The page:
The announcement that Nersa was granting the power utility a 24,8% tariff increase for 2010, 25,8% for 2011, and 25,9% for 2012, aroused virulent anger with little positive comment emerging.
Nedbank economist Carmen Altenkirch said this would almost double the price of electricity for the man in the street using 600kWh/month.
“And the middle classes — who use more than 600kWh/month — will be paying more than double for their electricity over the next three years,” she said.
Earlier, making the announcement, Nersa chair Cecilia Khuzwayo insisted the increases were needed to improve Eskom’s capacity and keep it running.
She said the decision was based on all public and government inputs, but conceded that in light of the recent recession jobs would be lost.
However, in the long-term, electricity fed the economy and would create more jobs.
Eskom had asked for an increase of 35%/year for three years to help raise funds for a R385bn power expansion programme.
Khuzwayo said Nersa was giving Eskom what it needed, not what it wanted. “We want to ensure that Eskom is efficient in the short- and the long-term. We looked at the reevaluation of assets to ensure that it’s sustainable based on a five-year period.
“Electrification of the country is on top of government’s list. Our economy is highly dependent on electricity … electricity is [the]oxygen of the country; it provides stimulus for development for the economy.”
Khuzwayo said that in studying Eskom, Nersa took into consideration its cash flow, primary energy issues, operating expenditure and asset base, and the impact on the poor.
The average standard price of electricity will rise to 41,6c/kWh in 2010/11, 52,3c in 2011/12 and 65,6c in 2012/13.
Reacting to the announcement, the Congress of SA Trade Unions (Cosatu) called the hikes — more than four times the current rate of inflation — “totally unacceptable”.
Spokesman Patrick Craven said Cosatu would “not shrink” from mobilising its members and the public to embark on strike action and protests.
Craven predicted the economy would be hit by a rise in inflation, jeopardising its chances of recovering from its first recession in 17 years. “Many businesses which are already struggling to survive will not be able to afford such a massive increase in one of their biggest running costs.”
The Federation of Unions of SA (Fedusa) was “utterly outraged and disappointed” over the hike. “Fedusa will be making every effort to call for a review on the approved increases and has previously suggested that a new funding model for Eskom be reviewed so as to not expect the workers and the poor to pay for the mistakes of Eskom’s bad management of the past,” general secretary Dennis George said.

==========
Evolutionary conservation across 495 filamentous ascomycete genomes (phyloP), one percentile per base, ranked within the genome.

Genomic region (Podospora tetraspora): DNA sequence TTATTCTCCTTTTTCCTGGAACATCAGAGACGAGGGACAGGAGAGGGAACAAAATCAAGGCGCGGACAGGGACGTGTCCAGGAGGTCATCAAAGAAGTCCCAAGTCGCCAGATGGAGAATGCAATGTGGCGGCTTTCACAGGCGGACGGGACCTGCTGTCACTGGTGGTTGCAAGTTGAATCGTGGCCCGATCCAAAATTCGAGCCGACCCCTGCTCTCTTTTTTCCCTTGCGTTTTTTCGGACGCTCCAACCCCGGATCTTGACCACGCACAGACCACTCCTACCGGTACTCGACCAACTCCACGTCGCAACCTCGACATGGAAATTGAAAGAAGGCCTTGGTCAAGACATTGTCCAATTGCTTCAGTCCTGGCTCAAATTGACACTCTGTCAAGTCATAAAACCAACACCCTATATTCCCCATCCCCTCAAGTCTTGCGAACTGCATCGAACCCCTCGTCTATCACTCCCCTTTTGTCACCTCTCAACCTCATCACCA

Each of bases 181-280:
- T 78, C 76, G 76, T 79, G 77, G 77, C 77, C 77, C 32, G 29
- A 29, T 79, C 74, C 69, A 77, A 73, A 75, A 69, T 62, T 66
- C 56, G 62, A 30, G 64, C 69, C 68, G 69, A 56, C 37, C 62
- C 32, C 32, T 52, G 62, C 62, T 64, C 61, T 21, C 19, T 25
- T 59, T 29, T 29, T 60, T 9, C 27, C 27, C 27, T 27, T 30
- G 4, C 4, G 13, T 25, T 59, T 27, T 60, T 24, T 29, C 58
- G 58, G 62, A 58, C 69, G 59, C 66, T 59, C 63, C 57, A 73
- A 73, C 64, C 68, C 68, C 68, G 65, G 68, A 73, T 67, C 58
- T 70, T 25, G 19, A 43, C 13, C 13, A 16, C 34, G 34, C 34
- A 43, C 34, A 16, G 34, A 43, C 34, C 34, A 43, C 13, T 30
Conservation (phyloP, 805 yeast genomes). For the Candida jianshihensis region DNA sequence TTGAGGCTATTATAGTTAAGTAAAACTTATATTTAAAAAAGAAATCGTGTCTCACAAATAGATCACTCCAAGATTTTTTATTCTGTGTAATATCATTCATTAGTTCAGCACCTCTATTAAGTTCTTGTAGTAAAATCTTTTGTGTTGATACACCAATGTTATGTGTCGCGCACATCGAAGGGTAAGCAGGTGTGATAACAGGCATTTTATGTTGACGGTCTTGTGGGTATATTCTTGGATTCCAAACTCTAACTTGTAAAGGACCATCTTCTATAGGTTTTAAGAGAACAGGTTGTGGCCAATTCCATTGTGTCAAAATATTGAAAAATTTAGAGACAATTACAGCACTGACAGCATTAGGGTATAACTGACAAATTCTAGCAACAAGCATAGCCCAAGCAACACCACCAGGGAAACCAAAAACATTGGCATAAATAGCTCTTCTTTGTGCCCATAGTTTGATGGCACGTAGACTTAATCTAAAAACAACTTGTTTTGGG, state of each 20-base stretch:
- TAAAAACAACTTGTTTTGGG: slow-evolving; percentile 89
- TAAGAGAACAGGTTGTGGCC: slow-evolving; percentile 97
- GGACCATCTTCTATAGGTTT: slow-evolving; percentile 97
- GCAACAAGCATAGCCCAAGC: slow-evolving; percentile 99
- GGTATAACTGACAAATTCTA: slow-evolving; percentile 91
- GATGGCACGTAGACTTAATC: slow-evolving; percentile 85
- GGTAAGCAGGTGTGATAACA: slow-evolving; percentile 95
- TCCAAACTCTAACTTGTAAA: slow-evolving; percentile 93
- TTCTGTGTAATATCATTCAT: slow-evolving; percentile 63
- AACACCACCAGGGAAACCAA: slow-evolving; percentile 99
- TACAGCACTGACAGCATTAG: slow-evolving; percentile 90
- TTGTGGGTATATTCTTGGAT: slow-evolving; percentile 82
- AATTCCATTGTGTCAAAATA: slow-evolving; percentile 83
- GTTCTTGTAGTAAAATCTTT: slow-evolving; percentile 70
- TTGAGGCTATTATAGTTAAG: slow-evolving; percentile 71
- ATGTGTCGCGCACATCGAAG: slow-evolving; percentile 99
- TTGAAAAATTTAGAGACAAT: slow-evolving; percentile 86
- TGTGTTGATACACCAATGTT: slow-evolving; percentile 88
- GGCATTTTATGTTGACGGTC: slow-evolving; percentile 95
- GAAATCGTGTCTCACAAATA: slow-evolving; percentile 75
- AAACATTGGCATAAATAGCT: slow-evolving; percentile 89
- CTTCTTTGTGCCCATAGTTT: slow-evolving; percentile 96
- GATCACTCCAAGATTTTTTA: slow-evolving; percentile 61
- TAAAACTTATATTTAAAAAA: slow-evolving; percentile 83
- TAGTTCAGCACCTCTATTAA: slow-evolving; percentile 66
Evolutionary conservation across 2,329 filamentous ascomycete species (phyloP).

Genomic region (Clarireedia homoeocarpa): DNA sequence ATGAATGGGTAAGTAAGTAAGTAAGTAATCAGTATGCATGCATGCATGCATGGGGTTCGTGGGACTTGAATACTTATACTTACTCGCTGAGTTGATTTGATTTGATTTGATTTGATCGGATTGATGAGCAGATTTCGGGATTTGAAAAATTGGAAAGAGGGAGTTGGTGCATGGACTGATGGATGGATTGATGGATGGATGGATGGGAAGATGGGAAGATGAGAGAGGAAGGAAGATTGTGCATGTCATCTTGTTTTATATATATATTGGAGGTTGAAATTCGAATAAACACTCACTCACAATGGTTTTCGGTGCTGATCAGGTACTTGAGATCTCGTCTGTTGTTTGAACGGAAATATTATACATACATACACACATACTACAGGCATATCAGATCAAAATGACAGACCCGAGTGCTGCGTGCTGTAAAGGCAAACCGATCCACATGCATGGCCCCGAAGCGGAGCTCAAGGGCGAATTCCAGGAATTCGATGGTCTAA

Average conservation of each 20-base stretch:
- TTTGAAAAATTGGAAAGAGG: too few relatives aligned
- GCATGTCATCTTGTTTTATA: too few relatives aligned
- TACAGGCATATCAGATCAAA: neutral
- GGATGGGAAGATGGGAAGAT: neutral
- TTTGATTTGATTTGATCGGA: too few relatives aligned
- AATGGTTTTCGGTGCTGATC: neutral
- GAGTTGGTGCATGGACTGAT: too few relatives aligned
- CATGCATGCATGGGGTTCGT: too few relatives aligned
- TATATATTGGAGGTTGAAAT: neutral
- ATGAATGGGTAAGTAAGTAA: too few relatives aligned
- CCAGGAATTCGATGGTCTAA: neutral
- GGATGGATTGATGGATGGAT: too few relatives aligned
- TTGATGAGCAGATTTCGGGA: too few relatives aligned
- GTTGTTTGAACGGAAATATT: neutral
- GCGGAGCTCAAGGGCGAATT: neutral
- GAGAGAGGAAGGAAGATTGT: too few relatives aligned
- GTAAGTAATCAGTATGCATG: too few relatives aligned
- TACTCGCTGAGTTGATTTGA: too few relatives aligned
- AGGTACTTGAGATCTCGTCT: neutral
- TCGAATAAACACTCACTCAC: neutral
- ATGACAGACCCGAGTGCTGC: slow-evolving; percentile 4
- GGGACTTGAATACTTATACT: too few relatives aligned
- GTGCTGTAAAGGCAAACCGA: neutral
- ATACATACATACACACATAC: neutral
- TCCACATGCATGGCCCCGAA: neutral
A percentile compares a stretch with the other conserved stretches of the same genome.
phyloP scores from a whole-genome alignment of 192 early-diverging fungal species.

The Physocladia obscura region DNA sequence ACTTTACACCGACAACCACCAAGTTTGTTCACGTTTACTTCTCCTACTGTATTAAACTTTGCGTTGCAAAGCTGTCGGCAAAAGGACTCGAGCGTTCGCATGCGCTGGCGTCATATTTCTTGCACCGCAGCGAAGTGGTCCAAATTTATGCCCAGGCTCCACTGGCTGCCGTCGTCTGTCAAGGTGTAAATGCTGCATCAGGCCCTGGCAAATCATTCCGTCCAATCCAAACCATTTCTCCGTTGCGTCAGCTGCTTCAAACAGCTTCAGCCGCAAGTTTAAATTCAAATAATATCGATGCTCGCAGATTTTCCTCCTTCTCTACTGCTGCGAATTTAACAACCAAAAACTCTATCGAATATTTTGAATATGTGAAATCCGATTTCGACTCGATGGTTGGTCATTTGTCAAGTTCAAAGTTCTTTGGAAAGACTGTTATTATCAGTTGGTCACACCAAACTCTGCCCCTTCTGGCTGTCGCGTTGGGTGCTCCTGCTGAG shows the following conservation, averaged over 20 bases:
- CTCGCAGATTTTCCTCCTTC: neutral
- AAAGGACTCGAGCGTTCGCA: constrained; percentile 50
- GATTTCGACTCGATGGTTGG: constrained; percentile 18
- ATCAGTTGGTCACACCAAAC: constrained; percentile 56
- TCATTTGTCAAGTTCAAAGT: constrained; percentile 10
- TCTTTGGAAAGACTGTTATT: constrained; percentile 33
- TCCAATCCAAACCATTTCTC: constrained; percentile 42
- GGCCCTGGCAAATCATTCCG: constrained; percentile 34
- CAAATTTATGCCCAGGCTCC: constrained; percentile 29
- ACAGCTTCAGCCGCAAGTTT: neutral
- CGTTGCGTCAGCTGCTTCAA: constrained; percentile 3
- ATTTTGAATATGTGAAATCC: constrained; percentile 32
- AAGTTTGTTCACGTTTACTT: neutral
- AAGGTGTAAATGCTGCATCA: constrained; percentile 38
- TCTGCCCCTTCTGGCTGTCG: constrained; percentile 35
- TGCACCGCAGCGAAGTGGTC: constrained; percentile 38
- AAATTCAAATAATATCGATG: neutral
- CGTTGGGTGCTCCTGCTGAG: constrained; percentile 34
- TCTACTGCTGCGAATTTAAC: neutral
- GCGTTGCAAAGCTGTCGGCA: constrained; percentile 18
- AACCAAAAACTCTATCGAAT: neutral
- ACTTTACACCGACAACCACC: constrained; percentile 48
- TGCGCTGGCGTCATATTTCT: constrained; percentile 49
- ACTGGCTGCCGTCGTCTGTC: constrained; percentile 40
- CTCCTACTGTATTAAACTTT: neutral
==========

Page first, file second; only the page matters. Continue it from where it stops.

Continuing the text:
The National Union of Metalworkers of SA called on the ANC and its alliance partners to reject the increases. “These tariffs are going to exacerbate job losses and negate government’s efforts of creating decent work in the midst of high cost of living and widening income inequalities among the rich and the poor,” spokesman Castro Ngobese said.
However, the ANC congratulated Nersa for “applying its mind on” Eskom’s increase proposal. The decision was a vast improvement on the original proposal by Eskom of 35% over a three-year period.
“Though we congratulate Nersa, we should at the same time state that the electricity tariff increases remain high and require other interventions to reduce the endemic poverty in our country,” spokesman Jackson Mthembu said.
The SA Chamber of Commerce and Industry (Sacci) also warned of vast job losses. “Energy constitutes a major input cost for a large proportion of businesses. The increase will probably have an adverse impact on investment in production,” Sacci said in a statement.
“Sacci estimates that approximately 250 000 jobs will be lost as a consequence, and it will be a factor in CPI [consumer price index]remaining outside the target range.”
But, Business Unity SA said it was buoyed that an increase of “only” 24,8% had been approved. “Twenty-five percent is what the [South African] Reserve Bank has been saying would be absorbed by the economy,” said chairman Raymond Parsons.
Opposition parties said the hikes would result in consumers paying for the failures of the ANC, and would raise funds for the ruling party through its part-ownership of Hitachi Power Africa.
According to media reports, the ANC is set to earn billions of rands through tenders given by Eskom to Hitachi. The ANC’s investment company Chancellor House owns 25% of Hitachi.
Energy minister Dipuo Peters said she “respects” the “necessary” immediate increase of 24,8%. “It has become necessary to conclude the price path for the electricity industry to eliminate the uncertainty around the funding of the capital programme for the sector,” Peters said.
Eskom itself, said it had “noted” Nersa’s announcement and would make further comment on the determination and its specific implications later. — Sapa